From Old Trafford to the Vatican – the road less travelled by Phil Mulryne
The former Manchester United player and Northern Ireland international turned to the priesthood after retiring from football.
The dilemma for all professional footballers at the end of their career is what to do after hanging up the boots.
Many remain in the game at some level through punditry, coaching or management. Most decide to get into business ventures of some description, while some make a clean break before assessing the next step.
Some struggle to find enough satisfaction away from the pitch, desperately failing to recapture that buzz of the team environment.
We have seen more than our fair share of public episodes in recent years that could be categorised under ‘Fallen Footballer’.
It would be fair to suggest that enrolling in the Pontifical Irish College in Rome to become a Dominican priest doesn’t fit the conventional post-retirement route.
This is the curious case of Phil Mulryne.
The Belfast-born player quickly came to the attention of scouts in the UK during his youth and Manchester United would be his destination of choice.
The club under Alex Ferguson was placing a greater emphasis in youth development. The famed class of 92 featuring the likes of Beckham, Scholes, Giggs, Butt and the Neville brothers were beginning to make forays into the first-team and in 1995 the club won the FA Youth Cup for the first time since that star-studded side.
Mulryne played midfield in both legs in the win over a Spurs side that featured Stephen Carr, though was equally as comfortable up front.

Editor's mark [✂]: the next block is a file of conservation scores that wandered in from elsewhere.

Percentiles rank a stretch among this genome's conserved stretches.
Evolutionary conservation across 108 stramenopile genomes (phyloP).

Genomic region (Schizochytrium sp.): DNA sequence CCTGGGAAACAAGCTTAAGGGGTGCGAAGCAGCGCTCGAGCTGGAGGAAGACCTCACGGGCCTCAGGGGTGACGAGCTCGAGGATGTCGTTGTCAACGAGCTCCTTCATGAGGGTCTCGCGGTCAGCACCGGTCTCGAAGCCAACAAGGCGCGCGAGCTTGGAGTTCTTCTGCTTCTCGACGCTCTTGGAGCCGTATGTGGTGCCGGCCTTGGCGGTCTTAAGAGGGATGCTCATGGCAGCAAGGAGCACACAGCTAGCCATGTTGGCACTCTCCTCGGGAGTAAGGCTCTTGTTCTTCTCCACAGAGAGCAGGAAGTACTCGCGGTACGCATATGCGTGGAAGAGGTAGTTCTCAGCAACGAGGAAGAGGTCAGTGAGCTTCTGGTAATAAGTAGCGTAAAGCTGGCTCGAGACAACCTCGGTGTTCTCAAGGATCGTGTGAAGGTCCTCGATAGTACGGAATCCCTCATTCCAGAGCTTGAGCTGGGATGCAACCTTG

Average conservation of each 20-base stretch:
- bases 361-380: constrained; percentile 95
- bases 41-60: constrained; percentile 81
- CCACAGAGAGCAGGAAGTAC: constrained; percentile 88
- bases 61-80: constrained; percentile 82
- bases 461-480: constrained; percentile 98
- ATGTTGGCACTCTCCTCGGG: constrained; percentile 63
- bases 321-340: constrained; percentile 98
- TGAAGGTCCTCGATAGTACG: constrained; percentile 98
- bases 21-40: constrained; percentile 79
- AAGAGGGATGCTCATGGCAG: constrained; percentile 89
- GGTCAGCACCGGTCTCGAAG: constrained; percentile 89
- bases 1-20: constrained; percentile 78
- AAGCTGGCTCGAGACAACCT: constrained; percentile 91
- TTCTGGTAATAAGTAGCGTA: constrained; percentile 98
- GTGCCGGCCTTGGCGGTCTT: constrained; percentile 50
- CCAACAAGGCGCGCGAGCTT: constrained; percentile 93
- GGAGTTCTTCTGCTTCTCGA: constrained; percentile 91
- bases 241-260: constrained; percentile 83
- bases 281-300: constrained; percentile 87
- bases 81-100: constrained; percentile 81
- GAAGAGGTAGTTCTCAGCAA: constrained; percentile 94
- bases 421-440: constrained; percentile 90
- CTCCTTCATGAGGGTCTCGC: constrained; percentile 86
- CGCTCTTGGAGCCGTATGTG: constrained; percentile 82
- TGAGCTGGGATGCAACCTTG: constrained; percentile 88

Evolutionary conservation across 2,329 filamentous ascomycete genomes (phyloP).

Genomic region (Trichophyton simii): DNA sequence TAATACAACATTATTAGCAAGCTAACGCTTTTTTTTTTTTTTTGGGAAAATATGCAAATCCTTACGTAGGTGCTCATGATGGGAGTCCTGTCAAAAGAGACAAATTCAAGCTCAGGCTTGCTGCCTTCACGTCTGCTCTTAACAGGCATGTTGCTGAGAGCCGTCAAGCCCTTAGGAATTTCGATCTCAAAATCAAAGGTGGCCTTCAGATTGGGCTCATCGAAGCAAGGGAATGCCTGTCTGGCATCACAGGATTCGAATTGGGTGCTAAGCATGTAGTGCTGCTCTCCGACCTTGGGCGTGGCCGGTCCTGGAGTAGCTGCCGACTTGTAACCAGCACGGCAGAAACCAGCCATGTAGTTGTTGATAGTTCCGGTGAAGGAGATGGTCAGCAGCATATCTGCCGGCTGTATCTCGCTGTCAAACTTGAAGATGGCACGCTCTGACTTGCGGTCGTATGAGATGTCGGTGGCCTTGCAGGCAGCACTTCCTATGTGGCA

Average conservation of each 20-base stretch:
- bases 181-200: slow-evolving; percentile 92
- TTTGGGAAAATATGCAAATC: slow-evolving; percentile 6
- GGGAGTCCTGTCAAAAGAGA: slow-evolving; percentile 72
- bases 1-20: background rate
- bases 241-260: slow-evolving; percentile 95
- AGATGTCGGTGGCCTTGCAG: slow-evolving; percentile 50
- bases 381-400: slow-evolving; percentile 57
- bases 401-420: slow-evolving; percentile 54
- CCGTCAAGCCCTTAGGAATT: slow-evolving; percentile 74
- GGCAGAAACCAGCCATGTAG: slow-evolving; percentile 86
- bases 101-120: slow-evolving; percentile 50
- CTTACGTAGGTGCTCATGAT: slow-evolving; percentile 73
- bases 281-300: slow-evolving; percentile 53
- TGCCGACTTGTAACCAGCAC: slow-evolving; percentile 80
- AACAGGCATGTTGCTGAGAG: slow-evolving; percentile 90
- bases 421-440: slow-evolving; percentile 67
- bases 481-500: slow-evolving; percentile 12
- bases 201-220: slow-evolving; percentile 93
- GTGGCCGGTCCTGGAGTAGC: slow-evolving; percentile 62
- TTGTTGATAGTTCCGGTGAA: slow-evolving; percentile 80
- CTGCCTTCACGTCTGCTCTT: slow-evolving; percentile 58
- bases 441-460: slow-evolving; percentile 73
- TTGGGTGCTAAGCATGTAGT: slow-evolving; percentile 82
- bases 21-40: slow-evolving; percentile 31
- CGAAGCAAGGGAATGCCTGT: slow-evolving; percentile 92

The Northern Irish man struggled to get Alex Ferguson’s attention with such competition in the first-team and made his international bow against Belgium in February 1997 before making his debut for United in the Coca-Cola Cup the following October.
He made his one and only Premier League appearance against Barnsley at the end of the 1997/98 season, one of three players to make his league debut with Ryan Giggs, Andy Cole, Teddy Sheringham and Nicky Butt also in the side.
The 2-0 victory that day consigned Barnsley to relegation, but for Mulryne, it too marked the beginning of the end.
In search of playing time, Mulryne joined Norwich City in March 1999, two months before the historic Treble was sealed, for £500,000 and spent six years at Carrow Road.
Despite a broken leg, a Division One play-off final defeat and just a handful of Premier League appearances after the Canaries were promoted as champions in 2004, Mulryne was a fans’ favourite and made 161 appearances at the club.
Spells at Cardiff City, Ipswich, Brighton, Legia Warsaw, Barnsley and Leyton Orient followed and in 2008, with 27 international appearances to his name, he called time on his playing career.
Mulryne had been involved in various charity activities post-retirement and it is believed that Bishop Noel Treanor of Down and Connor invited him to join the priesthood on foot of his volunteer work.
Sally Mulryne confirmed the news in 2009 that her son would begin a two-year philosophy degree in Rome, followed by a four-year theology degree before finally be qualifying as a priest.
Many of his former teammates were naturally surprised with the news. The thoughts of Phil become Father Mulryne would take some adjustment.
Mulryne once dated model Nicola Chapman and was sent home from a Northern Ireland squad after breaking a curfew to go drinking. Not exactly behaviour out of place in the world of a professional footballer, but not exactly early signs of a theological calling.
Former Norwich City team-mate Paul McVeigh spoke of his “amazement” and “shock” when he discovered Phil’s decision and travelled to meet his friend in Rome during his initial training.
“I know for a fact that this is not something he took lightly,” he said at the time.
“When I arrived in Rome, I was met by a very contented looking Phil,” he added.
The Dominicans decided on enrollment that the student would not speak publicly about his new profession, at least until he qualifies, so we will have to wait to hear the incredible story in his own words.
From Fergie Fledgling to Dublin Dominican, it has been a unique journey for the Belfast man.
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